The I.R.S. states that charitable hospitals “must be organized and operated exclusively for specific tax-exempt purposes.” Thus charitable care should be front and center. Spending on social determinants of health can also be a legitimate community benefit, but the community that is footing the tax break needs to have a forceful say in how this money is spent, rather than leave it solely up to the hospital.

As many policy scholars have noted, tax exemption is a blunt instrument. For struggling hospitals, particularly in communities with a shortage of health care resources, tax exemption can make sense. In medically saturated areas, where profits and executive compensation approach Wall Street levels, tax exemption should raise eyebrows.

If society decides that tax exemption is a worthwhile means to improve health — and it certainly can be — then our regulations need to be far stricter and more explicitly tied to community health. As the United States continues to fall behind its international peers in terms of health outcomes in local communities, there is certainly no lack of opportunity.

 

 

 

Trust issues plague the relationship between Ascension St. Joe’s and the community it serves

https://www.jsonline.com/story/news/health/2019/12/16/st-joes-accountability-coalition-seek-commitment-ascension-hospital/3831008002/?utm_source=Sailthru&utm_medium=email&utm_campaign=Issue:%202019-12-17%20Healthcare%20Dive%20%5Bissue:24684%5D&utm_term=Healthcare%20Dive

Image result for ascension st joseph hospital milwaukee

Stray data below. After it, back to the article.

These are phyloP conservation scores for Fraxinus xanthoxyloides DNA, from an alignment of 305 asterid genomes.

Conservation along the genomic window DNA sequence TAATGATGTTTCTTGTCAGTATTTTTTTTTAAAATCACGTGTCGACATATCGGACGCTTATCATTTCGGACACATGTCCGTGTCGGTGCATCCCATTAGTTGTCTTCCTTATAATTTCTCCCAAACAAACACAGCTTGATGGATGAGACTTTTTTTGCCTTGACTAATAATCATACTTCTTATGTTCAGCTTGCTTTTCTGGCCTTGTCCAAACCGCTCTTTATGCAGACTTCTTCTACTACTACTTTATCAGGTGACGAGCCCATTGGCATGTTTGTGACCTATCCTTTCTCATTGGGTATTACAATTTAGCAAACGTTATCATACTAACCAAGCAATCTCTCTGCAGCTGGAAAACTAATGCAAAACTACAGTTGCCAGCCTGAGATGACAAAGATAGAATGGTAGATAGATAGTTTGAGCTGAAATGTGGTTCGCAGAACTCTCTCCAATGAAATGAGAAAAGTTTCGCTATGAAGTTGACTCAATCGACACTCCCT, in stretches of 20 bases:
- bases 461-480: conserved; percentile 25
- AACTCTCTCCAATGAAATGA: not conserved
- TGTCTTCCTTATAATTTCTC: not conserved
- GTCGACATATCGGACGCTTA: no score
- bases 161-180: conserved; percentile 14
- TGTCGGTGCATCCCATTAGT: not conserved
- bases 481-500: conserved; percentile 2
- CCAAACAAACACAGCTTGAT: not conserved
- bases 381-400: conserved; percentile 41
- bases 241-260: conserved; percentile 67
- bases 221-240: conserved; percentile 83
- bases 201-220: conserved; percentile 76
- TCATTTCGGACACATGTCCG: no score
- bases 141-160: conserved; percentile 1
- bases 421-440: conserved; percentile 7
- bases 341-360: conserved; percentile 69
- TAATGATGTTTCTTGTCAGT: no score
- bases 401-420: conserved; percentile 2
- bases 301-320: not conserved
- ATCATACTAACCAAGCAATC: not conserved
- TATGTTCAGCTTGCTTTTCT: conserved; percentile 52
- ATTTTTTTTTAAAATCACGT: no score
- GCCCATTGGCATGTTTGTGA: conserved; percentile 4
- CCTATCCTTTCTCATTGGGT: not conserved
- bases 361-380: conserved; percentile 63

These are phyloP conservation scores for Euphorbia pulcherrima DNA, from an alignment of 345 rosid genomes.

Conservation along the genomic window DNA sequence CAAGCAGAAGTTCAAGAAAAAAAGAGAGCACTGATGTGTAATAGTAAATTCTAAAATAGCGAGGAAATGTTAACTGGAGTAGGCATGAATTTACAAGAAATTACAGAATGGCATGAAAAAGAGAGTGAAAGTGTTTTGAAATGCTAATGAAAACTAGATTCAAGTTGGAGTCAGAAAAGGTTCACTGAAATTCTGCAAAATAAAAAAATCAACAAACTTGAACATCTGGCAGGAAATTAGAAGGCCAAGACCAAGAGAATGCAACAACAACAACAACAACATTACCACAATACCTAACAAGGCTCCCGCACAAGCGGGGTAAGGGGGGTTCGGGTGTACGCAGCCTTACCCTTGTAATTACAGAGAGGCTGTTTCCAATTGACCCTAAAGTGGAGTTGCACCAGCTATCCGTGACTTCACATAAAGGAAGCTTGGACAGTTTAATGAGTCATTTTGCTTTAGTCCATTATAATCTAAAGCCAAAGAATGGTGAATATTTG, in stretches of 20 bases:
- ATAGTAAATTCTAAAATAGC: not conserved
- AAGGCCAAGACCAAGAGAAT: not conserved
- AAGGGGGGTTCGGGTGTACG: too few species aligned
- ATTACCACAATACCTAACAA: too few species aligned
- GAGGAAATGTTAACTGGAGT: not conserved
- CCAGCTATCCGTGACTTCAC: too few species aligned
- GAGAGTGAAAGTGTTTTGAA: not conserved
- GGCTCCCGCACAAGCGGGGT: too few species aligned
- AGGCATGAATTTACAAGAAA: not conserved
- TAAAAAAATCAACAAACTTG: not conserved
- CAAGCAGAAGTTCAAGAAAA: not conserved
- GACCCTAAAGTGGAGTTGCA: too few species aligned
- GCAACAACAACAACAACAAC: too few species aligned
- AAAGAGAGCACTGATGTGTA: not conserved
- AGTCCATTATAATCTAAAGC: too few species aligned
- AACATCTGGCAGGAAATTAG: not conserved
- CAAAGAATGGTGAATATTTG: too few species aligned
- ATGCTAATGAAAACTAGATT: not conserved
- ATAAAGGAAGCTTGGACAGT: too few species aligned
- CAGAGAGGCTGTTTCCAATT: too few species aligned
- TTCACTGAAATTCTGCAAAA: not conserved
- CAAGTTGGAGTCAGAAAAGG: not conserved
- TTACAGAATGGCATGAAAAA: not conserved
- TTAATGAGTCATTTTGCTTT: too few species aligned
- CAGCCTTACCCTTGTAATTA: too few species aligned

Three empty chairs at a community meeting epitomized the mistrust between the leaders of Ascension Wisconsin and the St. Joe’s Accountability Coalition.

The coalition, composed primarily of community leaders from Milwaukee’s north side, invited Ascension Wisconsin to that Oct. 1 meeting to press the health system to sign a legal contract binding it to a list of commitments. The commitments included keeping Ascension St. Joseph hospital open and providing an urgent care clinic, affordable housing assistance, local hiring, more employee training and living wages for all employees.

Ascension didn’t show.

For one, Ascension Wisconsin officials said they were told they would not be allowed to speak at the event. For another, they said signing a contract was unnecessary because they have promised to keep the hospital open, already hire locally and provide employee training.

The hospital, which employs about 800 people, is one of the neighborhood’s largest employers.

The coalition wants the hospital to sign a community benefits agreement, known as a CBA, which is a contract between community groups and real estate developers or government entities.

Reggie Newson, Ascension Wisconsin’s vice president of government and community services, said the health system is proving its commitment to the community by expanding and adding services to St. Joseph.

For example, two certified nurse-midwives were just hired for the hospital’s new midwifery clinic and a third is being recruited. The hospital is also planning to hire a cardiac nurse practitioner and cardiologist.

But members of the coalition aren’t convinced, because they say there is no legal penalty if Ascension fails to follow through on its promises.

Nate Gilliam, an organizer with the Wisconsin Federation of Nurses & Health Professionals, advisory board member of the University of Wisconsin Population Health Institute and coalition spokesman, said the coalition just wants accountability.